Friday, May 19, 2006

The Populist or Political Savvy

That’s how the NY Times presents the choice New Orleanians have this Saturday. Adam Nossiter profiled both candidates.

Nagin: After the Storm Comes a Populist Chord

Landrieu: New Orleans Mayor's Rival Stresses His Political Savvy
How does this help New Orleans voters? It doesn’t. But it does frame the way the rest of the country views this election.

Many of us here worry about “the message” that this election will send to the rest of the country. Interpretation of “the message” relies completely on how the country views Nagin because, besides knowing Landrieu is white, I don’t think the rest of the country has formed an opinion on Landrieu. If the country sees Nagin as a joke, then they will ridicule New Orleans for reelecting a joke.

However, if we reelect a “populist” in the country’s eye, New Orleans’ image might not dip so far into the mud. In fact, if the country sees a once majority African-American city elect a white, affluent, politically connected candidate over a “populist” black candidate who gains his populist title because he is overwhelmingly more popular among black voters who have been overwhelmingly more effected by the flooding, then New Orleans’ image might actually take a hit. For years to come, minority leaders will say, “You saw what happened in New Orleans” as an example of an opportunistic power grab by wealthy whites. First, black faces were bused out of the city after the storm. Then black faces were kicked out of City Hall.

I am not saying that’s the way it is. I’m saying that’s the way it could be perceived, especially if the national media picks up on that theme.

I am also not saying that Nagin should win. Given what happened after the storm, I don’t see how any incumbent can be reelected.

Landrieu has claimed he is the better choice to send the right message to the rest of the country. I am just pointing out that he is not necessarily in control of what message is sent.

Who cares what anybody else thinks anyway?

6 comments:

oyster said...

Don't worry about an article describing Nagin as a "populist". Almost nothing could change people's perceptions of Nagin, because they were formed during the highly memorable Katrina aftermath, and then when he made idiotic chocolate city remarks on MLK day. Those are burned into people's consciousness so far, I don't know what it would take for their perceptions to change.

And that's the problem. Ray has way too much baggage.

Patrick Armstrong said...

The national media has already picked its theme about New Orleans & the Mayor's race et al: "New Orleans cannot be saved."

You could see it the other night in the nationally televised debate. There's Chris Matthews asking "is it morally responsible to encourage people to rebuild?" Then: "can New Orleans be rebuilt without illegal labor?" Then: "why should Karl Rove and this Administration save New Orleans?"

The national media has been warming up the funeral dirge for New Orleans since Katrina was turning north in the Gulf.

Whoever y'all do elect as Mayor, populist or politician, he's going to need to be ready to take this fight right back at the national media and remind them that, as Americans, we don't just give up on our people or our cities.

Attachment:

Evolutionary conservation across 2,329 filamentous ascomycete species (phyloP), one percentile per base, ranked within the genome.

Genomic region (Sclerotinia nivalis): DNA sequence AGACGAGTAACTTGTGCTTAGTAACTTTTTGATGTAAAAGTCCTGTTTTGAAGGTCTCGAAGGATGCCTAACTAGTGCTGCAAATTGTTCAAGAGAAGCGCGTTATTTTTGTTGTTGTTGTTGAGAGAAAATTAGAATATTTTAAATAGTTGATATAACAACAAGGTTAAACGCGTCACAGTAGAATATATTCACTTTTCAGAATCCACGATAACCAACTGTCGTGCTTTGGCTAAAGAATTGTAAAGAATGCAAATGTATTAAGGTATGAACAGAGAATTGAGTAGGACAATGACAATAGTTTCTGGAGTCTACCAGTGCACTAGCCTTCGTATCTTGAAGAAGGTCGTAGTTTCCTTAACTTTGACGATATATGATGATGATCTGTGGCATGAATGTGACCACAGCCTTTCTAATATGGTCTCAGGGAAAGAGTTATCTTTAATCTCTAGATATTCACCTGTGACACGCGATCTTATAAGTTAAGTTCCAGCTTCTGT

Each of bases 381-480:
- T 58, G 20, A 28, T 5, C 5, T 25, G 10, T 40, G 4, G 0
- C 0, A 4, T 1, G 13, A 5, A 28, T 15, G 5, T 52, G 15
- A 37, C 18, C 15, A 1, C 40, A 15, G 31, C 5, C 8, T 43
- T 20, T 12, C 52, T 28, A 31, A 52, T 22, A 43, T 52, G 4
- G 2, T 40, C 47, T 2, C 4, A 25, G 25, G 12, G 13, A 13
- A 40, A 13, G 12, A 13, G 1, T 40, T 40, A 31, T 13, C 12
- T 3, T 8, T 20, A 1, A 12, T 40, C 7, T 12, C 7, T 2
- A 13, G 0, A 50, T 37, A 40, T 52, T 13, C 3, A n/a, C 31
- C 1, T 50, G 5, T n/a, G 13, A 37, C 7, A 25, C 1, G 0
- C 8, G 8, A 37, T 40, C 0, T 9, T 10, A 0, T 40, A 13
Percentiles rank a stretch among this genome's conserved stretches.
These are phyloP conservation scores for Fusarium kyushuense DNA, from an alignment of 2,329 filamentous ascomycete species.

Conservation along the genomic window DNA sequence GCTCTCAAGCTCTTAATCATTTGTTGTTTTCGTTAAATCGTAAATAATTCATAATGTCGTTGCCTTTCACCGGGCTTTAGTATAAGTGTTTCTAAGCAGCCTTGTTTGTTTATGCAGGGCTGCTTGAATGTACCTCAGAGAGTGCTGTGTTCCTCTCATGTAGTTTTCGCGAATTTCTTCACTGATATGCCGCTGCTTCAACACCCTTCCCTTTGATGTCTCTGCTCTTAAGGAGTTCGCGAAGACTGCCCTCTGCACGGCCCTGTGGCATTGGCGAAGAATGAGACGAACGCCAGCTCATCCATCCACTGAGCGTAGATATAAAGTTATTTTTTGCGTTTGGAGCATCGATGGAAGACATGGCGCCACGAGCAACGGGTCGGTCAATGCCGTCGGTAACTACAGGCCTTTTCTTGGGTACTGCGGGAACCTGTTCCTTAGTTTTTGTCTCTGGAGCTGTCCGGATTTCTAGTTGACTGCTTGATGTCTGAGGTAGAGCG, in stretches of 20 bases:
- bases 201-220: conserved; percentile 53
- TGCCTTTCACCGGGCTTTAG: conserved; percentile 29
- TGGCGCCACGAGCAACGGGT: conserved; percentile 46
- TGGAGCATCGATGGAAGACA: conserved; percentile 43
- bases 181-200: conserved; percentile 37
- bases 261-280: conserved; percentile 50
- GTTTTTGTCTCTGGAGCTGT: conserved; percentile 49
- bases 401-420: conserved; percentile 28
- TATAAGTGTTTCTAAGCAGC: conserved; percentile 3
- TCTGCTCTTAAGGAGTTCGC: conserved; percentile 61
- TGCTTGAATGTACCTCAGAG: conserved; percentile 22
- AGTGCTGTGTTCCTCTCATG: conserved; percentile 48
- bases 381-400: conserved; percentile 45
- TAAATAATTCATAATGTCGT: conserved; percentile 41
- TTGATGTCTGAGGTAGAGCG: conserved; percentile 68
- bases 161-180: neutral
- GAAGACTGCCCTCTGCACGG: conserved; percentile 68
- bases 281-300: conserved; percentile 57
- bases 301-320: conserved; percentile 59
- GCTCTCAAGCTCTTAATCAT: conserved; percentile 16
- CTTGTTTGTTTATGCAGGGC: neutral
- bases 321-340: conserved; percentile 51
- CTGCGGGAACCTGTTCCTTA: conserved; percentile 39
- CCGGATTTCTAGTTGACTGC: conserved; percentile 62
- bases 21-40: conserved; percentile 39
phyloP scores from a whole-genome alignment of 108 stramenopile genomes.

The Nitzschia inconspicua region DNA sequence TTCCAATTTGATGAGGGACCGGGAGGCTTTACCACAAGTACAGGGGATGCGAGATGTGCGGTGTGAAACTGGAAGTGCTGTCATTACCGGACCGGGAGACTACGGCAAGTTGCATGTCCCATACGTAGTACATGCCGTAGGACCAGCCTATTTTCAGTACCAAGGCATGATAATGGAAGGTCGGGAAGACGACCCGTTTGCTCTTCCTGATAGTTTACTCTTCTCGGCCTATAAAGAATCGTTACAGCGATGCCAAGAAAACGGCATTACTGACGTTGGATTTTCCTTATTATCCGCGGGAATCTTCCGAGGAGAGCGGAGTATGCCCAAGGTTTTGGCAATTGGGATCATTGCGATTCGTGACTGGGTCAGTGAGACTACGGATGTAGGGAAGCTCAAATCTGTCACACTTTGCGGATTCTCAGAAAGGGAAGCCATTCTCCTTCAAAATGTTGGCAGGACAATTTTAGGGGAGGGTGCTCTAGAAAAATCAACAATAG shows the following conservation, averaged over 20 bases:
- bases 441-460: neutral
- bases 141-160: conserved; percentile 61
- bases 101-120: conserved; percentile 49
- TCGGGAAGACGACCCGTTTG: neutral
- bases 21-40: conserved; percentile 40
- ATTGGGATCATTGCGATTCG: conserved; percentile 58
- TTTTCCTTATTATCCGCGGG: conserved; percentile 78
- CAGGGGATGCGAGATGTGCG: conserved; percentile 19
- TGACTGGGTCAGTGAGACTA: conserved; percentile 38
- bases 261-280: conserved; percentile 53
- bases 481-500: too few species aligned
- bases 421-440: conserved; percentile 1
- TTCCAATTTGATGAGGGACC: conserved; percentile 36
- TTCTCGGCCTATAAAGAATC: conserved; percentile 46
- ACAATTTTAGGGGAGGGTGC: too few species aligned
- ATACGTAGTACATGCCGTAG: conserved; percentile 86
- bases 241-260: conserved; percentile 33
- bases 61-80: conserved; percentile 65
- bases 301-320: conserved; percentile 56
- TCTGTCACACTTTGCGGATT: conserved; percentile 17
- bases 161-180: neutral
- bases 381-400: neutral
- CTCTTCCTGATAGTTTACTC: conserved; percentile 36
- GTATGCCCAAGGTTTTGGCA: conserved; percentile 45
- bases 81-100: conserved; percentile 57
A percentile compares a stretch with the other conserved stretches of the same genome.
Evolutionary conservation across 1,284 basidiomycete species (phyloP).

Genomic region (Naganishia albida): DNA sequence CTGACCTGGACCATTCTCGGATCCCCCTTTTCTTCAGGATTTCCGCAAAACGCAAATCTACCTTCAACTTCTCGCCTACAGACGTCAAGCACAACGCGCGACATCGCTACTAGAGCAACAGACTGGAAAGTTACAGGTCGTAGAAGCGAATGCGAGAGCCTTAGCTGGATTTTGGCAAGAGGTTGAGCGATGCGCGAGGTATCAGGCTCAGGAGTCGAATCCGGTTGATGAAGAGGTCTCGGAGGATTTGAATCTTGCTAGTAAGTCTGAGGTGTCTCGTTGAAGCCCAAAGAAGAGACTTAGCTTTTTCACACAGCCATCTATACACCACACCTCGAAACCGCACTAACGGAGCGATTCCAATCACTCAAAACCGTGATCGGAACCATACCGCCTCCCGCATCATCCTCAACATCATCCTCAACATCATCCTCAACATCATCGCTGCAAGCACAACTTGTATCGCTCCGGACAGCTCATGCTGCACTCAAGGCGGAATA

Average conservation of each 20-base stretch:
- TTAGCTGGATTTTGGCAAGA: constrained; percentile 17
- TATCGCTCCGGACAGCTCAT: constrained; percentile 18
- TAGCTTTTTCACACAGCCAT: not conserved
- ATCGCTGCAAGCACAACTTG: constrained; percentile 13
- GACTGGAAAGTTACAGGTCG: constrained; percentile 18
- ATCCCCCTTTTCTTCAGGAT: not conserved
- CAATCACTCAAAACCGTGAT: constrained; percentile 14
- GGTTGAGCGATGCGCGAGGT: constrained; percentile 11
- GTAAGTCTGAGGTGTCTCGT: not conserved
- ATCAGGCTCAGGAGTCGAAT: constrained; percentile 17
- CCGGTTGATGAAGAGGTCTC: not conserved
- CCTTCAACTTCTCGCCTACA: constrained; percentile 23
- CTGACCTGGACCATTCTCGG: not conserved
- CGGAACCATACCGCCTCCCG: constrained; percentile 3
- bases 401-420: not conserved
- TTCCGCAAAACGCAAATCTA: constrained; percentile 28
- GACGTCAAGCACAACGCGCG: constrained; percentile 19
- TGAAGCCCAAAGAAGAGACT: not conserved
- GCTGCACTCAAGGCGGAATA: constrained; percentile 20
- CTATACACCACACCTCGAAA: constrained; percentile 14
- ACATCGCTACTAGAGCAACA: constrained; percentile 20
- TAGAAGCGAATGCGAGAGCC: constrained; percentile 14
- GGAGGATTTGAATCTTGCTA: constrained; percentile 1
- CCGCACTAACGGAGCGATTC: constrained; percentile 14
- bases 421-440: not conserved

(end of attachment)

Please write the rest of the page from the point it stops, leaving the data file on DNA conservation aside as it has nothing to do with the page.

slate said...

I agree with your take on this. I've been talking about perception for a long time now, but your take is a little different and fresh for sure.

I also have to agree, unfortunately, with both comments above.

I got an email from our fellow blogger, Mark, over at WetBank Guide about a month ago. I hope he won't mind me paraphrasing something he said in it that stuck with me, it really struck a chord. I had said that Nagin had burned too many bridges, and Landrieu had the connections that might possibly make it easier to make more headway on the federal and state levels. Mark's reply was that yes indeed Landrieu was part of a Louisiana political family, but that maybe that wasn't so bad as he "wouldn't want a root canal from someone who wasn't a dentist." A good point. Perhaps what we need right now IS a "politician."

I do hope that the racial divide issues can be avoided though. But your statement of their possibility is something we should be prepared for.

Schroeder said...

Wow! A lot to think about po'boy.

Patrick -- I completely agree. It's not enough to go through the motions. We have to sell the idea and value of New Orleans to the rest of the country. Nagin lacks the vision and the eloquence.

Anonymous said...

An incompetent racist won the election for mayor of New Orleans. Like so many issues that confront the Black community they choose to (based on race alone) stick with a loser who during Katrina showed how really incompetent and corrupt he is. That says a lot about Nagin, and more importantly about the majority Black population of the city. It's little wonder that Louisana in general and New Orleans in particular are the most corrupt state and city in the U.S. With people like Nagin running things how could it be any different?

da po' boy said...

Anonymous-

I believe that if you check out the links under the "citizen" and "comrades" sections of the side bar, you will find ample evidence that no more corruption happens in Louisiana or New Orleans than in any other state or city in the country.

I would also like to point out that it wasn't the black community that chose to "stick with" Nagin as mayor, but the city of New Orleans.

Thank you for your comments.